At the beginning of the mission ASF and the consultant will hold a start-up briefing to: – Validate the schedule and work plan proposed by the consultant – Identify the support needs for the execution of the mission. – Agree on a methodology. – Agree on a list of data/documents available and necessary for the successful execution of the evaluation mission, to be provided by ASF.
In the absence of available data, the consultant should identify the sources of verification and recommend the measures to be taken by ASF to collect them.
During the field trip
The evaluation will be based on an analysis of relevant documents, on the one hand, and on the other hand on the collection of data in the field based on interviews, focus groups, focus groups, meetings and using monitoring and evaluation data.
The consultant will be responsible for – Verify and assess the stated criteria (relevance, effectiveness, efficiency, viability and induced/impact effect) against the indicators of the specific objective and results. – Analyze and assess the impact of the project on the sector concerned. – Assess the results achieved by the project in relation to the specific objective defined when it was formulated. – Evaluate the quality of the project’s actions. – Identify problems (institutional, administrative, organisational…) and constraints related to the implementation of the project.
Methodology and methodology
The methodology will be defined jointly by the consultant and the research coordinator within ASF, on the basis of a note to be submitted by the consultant.
This will take over from us:
– The type of methodology chosen and the justification for the choice in relation to the evaluation mission and the project.
o The field investigation strategy;
o The choice of the sample of respondents;
o Type of actors from whom the information will be collected.
o The place where the information will be collected.
o The place and type of use of project documents.
o The place of the data collected as part of the monitoring and evaluation carried out by the project team.
o The method of data analysis.
o The planning of the field mission.
In order to collect the data necessary for the successful implementation of the evaluation, the implementing partners of the project undertake to make themselves available during the duration of the mission in order to assist the consultant in collecting information relevant to his mission.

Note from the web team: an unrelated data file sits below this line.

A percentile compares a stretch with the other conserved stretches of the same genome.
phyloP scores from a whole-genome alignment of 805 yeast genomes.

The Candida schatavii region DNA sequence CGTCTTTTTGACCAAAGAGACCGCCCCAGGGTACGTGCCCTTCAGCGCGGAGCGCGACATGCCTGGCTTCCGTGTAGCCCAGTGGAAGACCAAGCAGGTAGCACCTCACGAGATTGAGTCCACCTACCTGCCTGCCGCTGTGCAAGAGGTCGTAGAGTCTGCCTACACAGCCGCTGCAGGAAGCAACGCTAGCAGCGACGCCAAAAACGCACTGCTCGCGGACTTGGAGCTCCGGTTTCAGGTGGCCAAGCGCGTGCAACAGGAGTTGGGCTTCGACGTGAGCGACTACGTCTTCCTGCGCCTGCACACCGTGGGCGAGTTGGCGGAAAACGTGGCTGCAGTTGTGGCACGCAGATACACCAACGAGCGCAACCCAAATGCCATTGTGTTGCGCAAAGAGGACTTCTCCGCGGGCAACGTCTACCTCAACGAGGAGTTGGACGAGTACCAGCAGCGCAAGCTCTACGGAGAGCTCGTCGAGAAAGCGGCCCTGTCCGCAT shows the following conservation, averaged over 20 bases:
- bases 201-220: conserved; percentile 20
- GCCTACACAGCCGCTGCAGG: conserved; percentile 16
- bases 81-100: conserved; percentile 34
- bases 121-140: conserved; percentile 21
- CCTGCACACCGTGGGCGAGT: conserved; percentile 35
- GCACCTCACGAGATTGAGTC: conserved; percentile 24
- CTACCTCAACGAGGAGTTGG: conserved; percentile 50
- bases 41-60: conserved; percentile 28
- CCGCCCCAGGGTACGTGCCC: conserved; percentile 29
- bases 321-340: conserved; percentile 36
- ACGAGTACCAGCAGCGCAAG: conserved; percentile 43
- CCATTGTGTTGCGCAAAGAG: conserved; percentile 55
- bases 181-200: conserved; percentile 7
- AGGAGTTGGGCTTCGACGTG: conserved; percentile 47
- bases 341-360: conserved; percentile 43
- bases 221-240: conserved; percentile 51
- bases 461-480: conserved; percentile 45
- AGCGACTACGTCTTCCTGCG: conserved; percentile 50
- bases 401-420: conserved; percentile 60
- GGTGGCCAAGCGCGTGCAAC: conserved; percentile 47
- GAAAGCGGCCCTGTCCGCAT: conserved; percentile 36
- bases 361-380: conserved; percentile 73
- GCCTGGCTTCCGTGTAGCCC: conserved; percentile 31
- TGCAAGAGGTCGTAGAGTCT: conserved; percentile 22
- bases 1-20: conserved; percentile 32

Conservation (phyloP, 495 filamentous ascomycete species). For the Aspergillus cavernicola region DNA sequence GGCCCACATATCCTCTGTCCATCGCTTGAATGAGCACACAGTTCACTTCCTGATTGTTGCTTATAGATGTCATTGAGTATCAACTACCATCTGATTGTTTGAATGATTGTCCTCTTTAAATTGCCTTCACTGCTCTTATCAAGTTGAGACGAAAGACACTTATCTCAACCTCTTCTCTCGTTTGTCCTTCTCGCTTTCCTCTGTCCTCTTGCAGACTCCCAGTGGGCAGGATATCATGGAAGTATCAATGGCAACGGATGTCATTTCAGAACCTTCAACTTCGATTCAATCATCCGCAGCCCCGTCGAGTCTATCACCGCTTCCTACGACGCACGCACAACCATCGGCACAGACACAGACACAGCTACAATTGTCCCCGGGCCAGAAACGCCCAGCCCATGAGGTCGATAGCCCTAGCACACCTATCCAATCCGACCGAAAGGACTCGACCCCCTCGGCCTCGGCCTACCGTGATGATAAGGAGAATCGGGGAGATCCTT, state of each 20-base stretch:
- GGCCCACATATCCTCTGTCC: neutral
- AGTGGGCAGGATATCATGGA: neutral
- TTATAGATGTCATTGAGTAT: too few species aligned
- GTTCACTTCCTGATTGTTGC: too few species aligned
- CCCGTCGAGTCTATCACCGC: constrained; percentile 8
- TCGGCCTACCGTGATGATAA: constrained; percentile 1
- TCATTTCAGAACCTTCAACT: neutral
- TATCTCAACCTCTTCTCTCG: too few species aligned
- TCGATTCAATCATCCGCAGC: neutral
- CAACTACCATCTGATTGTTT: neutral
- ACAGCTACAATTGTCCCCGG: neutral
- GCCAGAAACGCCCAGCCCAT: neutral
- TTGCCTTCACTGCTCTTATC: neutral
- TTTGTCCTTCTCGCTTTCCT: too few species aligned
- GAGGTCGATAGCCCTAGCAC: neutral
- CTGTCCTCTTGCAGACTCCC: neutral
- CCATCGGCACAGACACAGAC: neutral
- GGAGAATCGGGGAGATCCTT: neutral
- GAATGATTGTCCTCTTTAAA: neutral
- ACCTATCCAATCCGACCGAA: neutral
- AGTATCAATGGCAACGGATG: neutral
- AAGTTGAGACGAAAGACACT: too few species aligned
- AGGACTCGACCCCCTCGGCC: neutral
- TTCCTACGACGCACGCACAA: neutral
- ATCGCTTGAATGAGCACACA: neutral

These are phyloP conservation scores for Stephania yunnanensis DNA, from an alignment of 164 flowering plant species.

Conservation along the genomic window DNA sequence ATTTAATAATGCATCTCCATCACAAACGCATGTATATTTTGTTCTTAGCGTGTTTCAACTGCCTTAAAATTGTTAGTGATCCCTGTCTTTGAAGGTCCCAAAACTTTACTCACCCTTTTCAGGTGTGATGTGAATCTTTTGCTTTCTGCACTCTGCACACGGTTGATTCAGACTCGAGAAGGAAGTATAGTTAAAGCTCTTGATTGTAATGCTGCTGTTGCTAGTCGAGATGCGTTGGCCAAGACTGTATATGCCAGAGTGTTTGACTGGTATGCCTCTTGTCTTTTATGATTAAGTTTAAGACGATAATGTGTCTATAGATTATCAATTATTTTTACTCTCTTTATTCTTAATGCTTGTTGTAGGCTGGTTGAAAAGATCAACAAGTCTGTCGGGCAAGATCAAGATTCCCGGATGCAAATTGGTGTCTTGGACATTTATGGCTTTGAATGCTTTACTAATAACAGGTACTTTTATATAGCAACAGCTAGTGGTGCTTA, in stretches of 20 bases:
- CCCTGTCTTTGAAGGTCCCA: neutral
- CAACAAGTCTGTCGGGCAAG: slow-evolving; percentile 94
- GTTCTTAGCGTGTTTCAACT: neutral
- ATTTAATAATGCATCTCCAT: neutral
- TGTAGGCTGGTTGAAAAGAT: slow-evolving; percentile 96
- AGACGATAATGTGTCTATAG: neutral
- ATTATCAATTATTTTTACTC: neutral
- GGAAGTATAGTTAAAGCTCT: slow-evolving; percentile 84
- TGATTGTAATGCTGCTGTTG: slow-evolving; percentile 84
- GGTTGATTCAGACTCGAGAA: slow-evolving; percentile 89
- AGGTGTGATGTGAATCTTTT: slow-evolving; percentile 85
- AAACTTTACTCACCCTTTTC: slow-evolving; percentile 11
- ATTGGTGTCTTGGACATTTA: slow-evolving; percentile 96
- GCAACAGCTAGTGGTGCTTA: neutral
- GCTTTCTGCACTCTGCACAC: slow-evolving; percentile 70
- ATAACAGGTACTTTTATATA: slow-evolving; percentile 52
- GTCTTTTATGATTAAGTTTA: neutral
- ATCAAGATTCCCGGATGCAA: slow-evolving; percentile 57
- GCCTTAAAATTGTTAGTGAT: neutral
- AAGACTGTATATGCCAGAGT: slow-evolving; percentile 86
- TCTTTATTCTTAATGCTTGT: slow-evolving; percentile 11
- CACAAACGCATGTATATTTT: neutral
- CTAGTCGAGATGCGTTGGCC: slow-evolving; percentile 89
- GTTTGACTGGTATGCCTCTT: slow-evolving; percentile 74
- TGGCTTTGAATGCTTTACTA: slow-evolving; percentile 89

The consultant will have at her disposal in this regard:
Terms of reference and activity reports.
Data collected as part of the monitoring and evaluation mechanism.
In addition to the partners, he or she will also be able to meet with representatives of civil society and community-based organizations, local government officials and representatives of local interest groups who are active in the project’s environment. The consultant will also be invited to meet in advance with the relevant persons in the ASF office in Brussels.
Terms and Conditions
This call for application is open to both national and international service provider. The total budget for this evaluation is 9,000 euros (Nine thousand euros only), inclusive of:
– International transport (if necessary);
– Visas and insurance (if necessary);
– Transport in Kampala;
– Accommodation and per diems in Kampala;
– Local communication; – Printing and miscellaneous;
– Professional fees.
Applicants must offer, in an Excel sheet, a breakdown of these costs in their financial proposal (see below “to apply”).
In addition, ASF will cover expenses of the field mission(s), i.e.:
– Transport to and from the field (departure from Kampala);
– Accommodation in the field;
– Per diems
– Per diems/ refreshments/allowances for participants to data collection and district officials;
These costs must not be included in the financial proposal submitted by applicant.
– All payments will be made directly into the bank account of the consultant upon deducting all applicable taxes according to Uganda tax law.
– 50% of the amount will be made to the supplier on the date of the contract and 50% upon delivering the final report to ASF.
Validity period of the offer
– The offer will remain valid for a period of 30 days
– A solid and diversified experience in the specific field required, including project evaluation experience.
– Work experience in the region.
– A university degree in law at master’s or higher level or in other relevant fields.
– 5 years’ experience in development project management, preferably in the access to justice sector.
– Excellent knowledge of project evaluation methods and techniques.
– A good knowledge of the roles and functions of different actors involved in the <matter(s) of the field of intervention> in the context of a post-conflict country.
– A good command of French and an excellent ability to write reports in that language. Proficiency in <local vehicular language>is an asset.
To apply for a job
To apply, send your application by email before January 31st to email@example.com, and Romain Ravet, Country Director for Uganda (firstname.lastname@example.org) and Liliane Umubyeyi, Research Coordinator (email@example.com), with the following documents:
– Cover letter;
– Three references;
– Technical and methodological proposal;
– Financial proposal;
– Indicative timeline for the completion of the mission.
Any incomplete application will be dismissed.